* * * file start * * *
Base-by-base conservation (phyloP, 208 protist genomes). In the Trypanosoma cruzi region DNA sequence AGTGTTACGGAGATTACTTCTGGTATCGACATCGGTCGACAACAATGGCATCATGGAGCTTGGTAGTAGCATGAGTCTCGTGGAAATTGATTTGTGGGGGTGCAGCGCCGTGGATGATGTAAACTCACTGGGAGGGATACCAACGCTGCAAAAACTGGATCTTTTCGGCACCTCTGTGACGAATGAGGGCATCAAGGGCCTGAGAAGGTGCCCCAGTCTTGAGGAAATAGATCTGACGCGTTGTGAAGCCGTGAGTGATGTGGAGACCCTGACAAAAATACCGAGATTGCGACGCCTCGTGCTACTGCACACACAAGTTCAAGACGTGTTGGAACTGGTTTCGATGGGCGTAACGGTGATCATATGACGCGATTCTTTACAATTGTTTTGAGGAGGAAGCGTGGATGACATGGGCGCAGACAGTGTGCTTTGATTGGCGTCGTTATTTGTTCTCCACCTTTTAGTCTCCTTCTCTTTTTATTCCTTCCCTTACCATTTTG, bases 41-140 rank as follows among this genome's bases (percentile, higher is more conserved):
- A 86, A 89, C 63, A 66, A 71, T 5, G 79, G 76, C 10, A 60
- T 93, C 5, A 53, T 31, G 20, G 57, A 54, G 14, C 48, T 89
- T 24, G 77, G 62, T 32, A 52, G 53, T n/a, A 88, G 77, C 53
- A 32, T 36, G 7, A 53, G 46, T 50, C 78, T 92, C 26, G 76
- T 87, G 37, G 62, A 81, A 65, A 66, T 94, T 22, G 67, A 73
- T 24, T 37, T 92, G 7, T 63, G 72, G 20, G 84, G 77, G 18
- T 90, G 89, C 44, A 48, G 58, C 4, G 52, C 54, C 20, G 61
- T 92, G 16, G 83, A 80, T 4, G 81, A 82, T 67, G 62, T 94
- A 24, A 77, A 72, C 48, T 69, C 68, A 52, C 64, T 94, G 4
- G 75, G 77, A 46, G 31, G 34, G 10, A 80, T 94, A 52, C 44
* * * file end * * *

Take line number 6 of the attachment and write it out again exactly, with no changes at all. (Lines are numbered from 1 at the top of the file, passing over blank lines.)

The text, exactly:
- T 87, G 37, G 62, A 81, A 65, A 66, T 94, T 22, G 67, A 73